8. Listen to what information she does offer and brainstorm what you can do to help based on that information. Stress makes me feel like I need to control something and the first thing I always want to control is the clutter in my house. I had several friends who came to help me declutter for an afternoon here and there. Doing this made me feel as though I had accomplished something and I even managed to hold a normal conversation for an hour or so. (There will come a time when she will want to feel somewhat normal.)
9. Work behind the scenes. She doesn’t need to know or even notice what you’ve done for her. This is true giving of yourself.
10. Bring her child up in conversations and say her child’s name often. It hurts more to hear you avoid their name. I still keep a message left by friends on our answering machine on Emily’s birthday because they were one of the few people who said Emily’s name that day when they called with condolences. Most people just said, “We’re thinking of you today.” Which is great too, but not nearly as wonderful as hearing someone say, “We are remembering Emily today and missing her too.” You have no idea what it feels like to have your deceased child’s name and life begin to disappear from people’s minds. The simple act of remembering means more than you can possibly imagine.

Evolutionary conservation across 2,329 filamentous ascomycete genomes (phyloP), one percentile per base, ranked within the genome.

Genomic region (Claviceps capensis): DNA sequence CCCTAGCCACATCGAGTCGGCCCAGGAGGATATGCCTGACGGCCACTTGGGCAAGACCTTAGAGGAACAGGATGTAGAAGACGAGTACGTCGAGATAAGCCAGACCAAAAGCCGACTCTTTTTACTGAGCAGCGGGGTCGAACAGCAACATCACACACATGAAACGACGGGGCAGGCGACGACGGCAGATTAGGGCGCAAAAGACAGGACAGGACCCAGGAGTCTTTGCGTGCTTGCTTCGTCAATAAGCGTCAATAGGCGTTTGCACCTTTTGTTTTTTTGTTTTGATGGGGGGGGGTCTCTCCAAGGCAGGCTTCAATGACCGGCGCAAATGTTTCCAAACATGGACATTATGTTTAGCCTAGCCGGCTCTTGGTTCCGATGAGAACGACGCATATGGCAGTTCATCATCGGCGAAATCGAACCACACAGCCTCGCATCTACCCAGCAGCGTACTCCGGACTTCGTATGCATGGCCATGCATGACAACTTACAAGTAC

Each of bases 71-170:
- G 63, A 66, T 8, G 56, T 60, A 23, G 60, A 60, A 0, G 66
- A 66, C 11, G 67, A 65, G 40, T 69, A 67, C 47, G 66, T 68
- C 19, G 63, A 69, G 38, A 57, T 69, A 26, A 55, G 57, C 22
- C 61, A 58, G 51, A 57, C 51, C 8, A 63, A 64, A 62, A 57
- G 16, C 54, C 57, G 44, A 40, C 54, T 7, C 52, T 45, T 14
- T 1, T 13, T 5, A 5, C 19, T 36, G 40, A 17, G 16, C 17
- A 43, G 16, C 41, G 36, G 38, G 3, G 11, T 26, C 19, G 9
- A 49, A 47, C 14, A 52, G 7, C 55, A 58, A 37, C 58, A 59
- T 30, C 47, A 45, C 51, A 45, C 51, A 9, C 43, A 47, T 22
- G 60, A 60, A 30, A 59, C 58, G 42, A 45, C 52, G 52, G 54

Praise be to the God and Father of our Lord Jesus Christ, the Father of compassion and the God of all comfort, who comforts us in all our troubles, so that we can comfort those in any trouble with the comfort we ourselves have received from God.
AMY – Wife to one, Mother to many. Read more about what life is like in a large Christian homeschooling family! RaisingArrows.net
For more girlfriend advice on how to support a friend during tough situations:
25 Texts to Cheer Up a Friend
How to be a better friend to a girlfriend dealing with divorce
That’s why we’re here – to inspire you to BE A BETTER FRIEND – even, and especially, when life hands you or a girlfriend tough situations.
COMFORTING GIFTS FOR FRIENDS: HEALING BASKETS provides gifts to comfort and support the broken hearted. From sympathy, and loss to cancer, get well, divorce and caregiving. These gifts encourage, comfort and inspire.
What other tough situations would you like us to cover on Girlfriendology? PLEASE SHARE below!